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Thanks for all the great info. Much appreciated! How much gas do you use when it is below -10 C and the engine turns on to heat the battery? My drive to work in the morning is 25 km and where I park I can plug in during the day to a 120 plug and then my return in 25 km. So I should be able to do most days on battery only - even when its an Ottawa -20C day. But will i use a lot of gas to keep the battery warm? Also, can you precondition the Volt so when I get into the car at 8 am, it has been heated while plugged in? Will this preconditioning working in a closed garage that is not heated (ie don;t want preconditioning to turn on the engine if it is below -10.
I believe that when the Engine Running Due to Temperature is active this only heats the cabin. The battery has its own electric heater element, the battery is insulated so once it has been warmed it does not use an excessive amount of battery energy to keep the battery at optimal temperature. If you leave the Volt plugged in overnight the battery will be maintained at a minimum of approx. 4.4 C. When driving in cold weather the battery electric heater element will maintain the battery between 4.4 and 18 C.
 

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Thanks for all the great info. Much appreciated! How much gas do you use when it is below -10 C and the engine turns on to heat the battery? My drive to work in the morning is 25 km and where I park I can plug in during the day to a 120 plug and then my return in 25 km. So I should be able to do most days on battery only - even when its an Ottawa -20C day. But will i use a lot of gas to keep the battery warm? Also, can you precondition the Volt so when I get into the car at 8 am, it has been heated while plugged in? Will this preconditioning working in a closed garage that is not heated (ie don;t want preconditioning to turn on the engine if it is below -10.
In the manual it says( this is in settings) :

Engine Assist Heat

If equipped, this feature selects the outside temperature level at which the engine may run to assist heating in Electric Mode. A change in selection will not take effect until after the vehicle is first powered down.

Select On for temperatures below approximately 0 °C (32 °F), or select Deferred for temperatures below approximately −10 °C (15 °F).

Engine Assist Heat Plugged In

During remote start, this feature turns on or off the ability for the engine to run to help heat the vehicle when it is plugged in. A change in setting will not take effect until after the vehicle is first powered down.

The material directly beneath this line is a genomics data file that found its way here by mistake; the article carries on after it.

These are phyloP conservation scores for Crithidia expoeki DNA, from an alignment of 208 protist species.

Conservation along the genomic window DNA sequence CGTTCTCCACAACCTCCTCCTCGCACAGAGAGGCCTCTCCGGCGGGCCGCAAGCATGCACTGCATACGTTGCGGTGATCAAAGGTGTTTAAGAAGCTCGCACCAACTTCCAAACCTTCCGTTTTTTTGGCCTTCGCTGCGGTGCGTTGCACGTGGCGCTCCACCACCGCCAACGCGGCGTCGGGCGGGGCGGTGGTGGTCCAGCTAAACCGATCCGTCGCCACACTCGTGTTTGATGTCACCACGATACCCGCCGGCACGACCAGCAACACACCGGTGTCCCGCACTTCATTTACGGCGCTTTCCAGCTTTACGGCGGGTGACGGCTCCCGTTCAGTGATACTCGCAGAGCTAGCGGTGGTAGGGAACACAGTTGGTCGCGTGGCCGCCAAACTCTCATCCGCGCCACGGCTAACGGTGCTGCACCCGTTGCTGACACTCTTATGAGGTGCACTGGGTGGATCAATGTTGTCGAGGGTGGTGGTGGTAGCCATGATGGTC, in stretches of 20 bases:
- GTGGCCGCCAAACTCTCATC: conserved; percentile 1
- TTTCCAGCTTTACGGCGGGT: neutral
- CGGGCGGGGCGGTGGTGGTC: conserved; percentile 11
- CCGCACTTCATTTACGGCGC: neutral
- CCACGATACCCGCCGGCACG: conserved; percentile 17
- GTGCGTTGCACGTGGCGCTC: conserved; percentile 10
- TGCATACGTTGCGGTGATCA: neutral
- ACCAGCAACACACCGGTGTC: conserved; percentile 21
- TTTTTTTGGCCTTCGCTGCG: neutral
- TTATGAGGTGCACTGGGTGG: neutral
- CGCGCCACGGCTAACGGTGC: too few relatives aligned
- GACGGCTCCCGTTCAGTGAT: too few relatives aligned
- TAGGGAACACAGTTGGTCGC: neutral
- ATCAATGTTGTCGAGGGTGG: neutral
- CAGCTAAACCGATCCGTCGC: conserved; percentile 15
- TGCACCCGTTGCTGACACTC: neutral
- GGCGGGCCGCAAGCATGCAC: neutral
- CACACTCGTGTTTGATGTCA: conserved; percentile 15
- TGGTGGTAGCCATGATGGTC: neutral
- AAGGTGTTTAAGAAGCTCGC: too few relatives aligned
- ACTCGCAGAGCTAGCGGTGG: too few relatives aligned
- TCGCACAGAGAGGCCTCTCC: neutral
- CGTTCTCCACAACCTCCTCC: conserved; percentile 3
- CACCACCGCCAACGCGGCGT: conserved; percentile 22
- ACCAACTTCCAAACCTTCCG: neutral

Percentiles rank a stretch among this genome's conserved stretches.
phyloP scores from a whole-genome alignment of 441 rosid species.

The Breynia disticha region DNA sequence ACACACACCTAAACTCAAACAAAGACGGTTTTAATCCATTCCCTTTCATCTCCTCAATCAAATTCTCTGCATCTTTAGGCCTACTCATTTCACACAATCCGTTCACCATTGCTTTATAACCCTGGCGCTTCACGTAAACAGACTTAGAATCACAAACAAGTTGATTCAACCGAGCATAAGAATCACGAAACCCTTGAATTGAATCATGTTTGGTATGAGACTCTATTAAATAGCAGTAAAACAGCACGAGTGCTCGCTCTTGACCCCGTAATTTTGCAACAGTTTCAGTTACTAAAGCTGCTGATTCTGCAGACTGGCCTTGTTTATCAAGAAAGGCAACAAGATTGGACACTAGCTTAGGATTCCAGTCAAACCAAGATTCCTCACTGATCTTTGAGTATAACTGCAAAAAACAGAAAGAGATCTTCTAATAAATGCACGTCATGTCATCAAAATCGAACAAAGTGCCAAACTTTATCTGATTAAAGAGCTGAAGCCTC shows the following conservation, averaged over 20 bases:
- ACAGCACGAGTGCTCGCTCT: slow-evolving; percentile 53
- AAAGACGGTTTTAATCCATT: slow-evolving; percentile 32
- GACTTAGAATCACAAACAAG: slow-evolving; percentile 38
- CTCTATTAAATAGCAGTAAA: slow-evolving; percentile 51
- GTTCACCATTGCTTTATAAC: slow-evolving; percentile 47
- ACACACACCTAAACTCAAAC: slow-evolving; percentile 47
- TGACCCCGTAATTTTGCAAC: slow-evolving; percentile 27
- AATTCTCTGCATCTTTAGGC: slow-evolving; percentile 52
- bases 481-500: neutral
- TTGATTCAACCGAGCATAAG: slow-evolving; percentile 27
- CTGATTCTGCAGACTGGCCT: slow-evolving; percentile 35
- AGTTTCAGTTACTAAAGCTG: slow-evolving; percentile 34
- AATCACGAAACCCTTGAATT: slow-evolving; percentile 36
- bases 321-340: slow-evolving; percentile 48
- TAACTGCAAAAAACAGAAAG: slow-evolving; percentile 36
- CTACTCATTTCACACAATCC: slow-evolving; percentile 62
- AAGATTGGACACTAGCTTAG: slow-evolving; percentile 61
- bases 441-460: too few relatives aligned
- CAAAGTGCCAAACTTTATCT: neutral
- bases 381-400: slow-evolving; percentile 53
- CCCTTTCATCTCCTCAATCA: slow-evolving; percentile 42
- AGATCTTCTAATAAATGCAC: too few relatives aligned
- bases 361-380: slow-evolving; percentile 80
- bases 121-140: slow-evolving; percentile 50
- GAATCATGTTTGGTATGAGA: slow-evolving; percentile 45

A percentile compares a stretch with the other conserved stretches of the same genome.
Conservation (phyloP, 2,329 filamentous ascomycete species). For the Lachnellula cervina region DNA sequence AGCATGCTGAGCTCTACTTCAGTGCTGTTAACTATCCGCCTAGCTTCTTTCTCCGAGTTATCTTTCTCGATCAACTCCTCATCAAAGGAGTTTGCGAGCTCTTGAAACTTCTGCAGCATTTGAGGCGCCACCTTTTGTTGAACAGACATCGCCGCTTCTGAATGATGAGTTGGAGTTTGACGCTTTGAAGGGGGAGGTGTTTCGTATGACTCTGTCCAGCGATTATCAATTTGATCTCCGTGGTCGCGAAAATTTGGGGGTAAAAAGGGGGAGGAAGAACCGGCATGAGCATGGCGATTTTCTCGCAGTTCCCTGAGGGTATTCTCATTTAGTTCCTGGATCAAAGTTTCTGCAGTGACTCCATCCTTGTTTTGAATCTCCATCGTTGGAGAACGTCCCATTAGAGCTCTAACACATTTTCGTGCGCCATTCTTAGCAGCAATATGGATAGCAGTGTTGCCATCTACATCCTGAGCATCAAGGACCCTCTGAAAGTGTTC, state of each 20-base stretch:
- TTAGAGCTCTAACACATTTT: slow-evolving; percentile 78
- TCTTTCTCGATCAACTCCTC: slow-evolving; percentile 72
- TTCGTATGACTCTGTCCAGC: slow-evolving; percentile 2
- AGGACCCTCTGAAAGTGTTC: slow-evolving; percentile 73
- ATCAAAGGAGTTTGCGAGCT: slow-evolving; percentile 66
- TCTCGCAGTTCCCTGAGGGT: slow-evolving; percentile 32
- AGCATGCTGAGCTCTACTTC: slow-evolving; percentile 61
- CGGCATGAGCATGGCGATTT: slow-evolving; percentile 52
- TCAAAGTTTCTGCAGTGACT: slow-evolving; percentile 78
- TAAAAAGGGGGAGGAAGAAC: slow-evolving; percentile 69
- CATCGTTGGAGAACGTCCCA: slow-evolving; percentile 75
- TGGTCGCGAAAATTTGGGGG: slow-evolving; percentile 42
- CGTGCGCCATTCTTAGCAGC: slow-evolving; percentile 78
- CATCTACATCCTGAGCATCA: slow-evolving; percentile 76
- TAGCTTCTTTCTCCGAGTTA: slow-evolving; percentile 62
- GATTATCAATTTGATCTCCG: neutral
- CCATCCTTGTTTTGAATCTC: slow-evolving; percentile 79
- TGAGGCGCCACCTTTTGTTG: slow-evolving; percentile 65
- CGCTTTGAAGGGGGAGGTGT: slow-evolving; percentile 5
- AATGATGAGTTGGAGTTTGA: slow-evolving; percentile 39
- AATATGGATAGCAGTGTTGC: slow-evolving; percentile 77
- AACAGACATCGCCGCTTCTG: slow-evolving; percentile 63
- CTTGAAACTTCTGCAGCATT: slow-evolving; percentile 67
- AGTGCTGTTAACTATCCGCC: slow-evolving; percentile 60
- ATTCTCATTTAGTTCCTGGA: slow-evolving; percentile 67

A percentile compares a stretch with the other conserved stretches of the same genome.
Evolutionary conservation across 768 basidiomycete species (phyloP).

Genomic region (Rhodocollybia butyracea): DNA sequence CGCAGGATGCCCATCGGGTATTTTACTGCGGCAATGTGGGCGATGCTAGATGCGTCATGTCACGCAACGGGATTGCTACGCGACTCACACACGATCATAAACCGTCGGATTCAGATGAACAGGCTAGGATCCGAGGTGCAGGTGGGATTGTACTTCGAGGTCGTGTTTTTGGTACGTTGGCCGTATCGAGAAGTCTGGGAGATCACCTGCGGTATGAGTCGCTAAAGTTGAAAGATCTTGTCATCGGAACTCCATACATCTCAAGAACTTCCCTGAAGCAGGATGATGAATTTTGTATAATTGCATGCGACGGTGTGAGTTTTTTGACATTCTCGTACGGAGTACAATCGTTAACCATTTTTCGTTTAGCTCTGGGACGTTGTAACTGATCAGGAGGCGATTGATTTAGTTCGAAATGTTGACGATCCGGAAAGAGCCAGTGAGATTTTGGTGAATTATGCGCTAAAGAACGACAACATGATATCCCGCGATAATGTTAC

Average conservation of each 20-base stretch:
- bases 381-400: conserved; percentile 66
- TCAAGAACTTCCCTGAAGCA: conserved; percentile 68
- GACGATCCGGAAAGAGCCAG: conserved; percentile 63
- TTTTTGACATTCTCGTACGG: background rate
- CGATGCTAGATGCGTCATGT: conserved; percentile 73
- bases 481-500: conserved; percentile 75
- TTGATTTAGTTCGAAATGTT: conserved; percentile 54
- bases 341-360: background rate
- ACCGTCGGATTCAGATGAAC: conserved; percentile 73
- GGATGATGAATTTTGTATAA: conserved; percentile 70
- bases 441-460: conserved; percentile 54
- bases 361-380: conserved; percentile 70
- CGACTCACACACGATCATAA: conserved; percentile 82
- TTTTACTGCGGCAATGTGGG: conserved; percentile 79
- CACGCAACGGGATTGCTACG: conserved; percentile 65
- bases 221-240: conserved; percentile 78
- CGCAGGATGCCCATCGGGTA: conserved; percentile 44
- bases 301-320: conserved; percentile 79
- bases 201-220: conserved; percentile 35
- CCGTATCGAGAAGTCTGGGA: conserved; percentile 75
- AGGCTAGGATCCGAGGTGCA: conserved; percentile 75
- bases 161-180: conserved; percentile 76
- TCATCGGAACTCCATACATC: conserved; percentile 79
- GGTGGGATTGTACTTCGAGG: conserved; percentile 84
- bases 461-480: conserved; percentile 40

Hope this helps




Sent from my iPhone using Tapatalk
 

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In the manual it says( this is in settings) :

Engine Assist Heat

If equipped, this feature selects the outside temperature level at which the engine may run to assist heating in Electric Mode. A change in selection will not take effect until after the vehicle is first powered down.

Select On for temperatures below approximately 0 °C (32 °F), or select Deferred for temperatures below approximately −10 °C (15 °F).

Engine Assist Heat Plugged In

During remote start, this feature turns on or off the ability for the engine to run to help heat the vehicle when it is plugged in. A change in setting will not take effect until after the vehicle is first powered down.



Hope this helps




Sent from my iPhone using Tapatalk
Engine Heat Assist When Plugged In can be set to On or Off. If On, when the Volt is plugged in and you use the remote start feature the gas engine will run when you remote start the Volt if the outside temperature is below 1.6C or else if the Engine Heat Assist is deferred the gas engine will run if the temperature is below -9.4C. If you park in a garage you want to set this to be Off to avoid the risk of the gas engine starting when the Volt is inside a garage. If you park outside you may want the gas engine to start to help warm up the cabin.
 

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Discussion Starter #14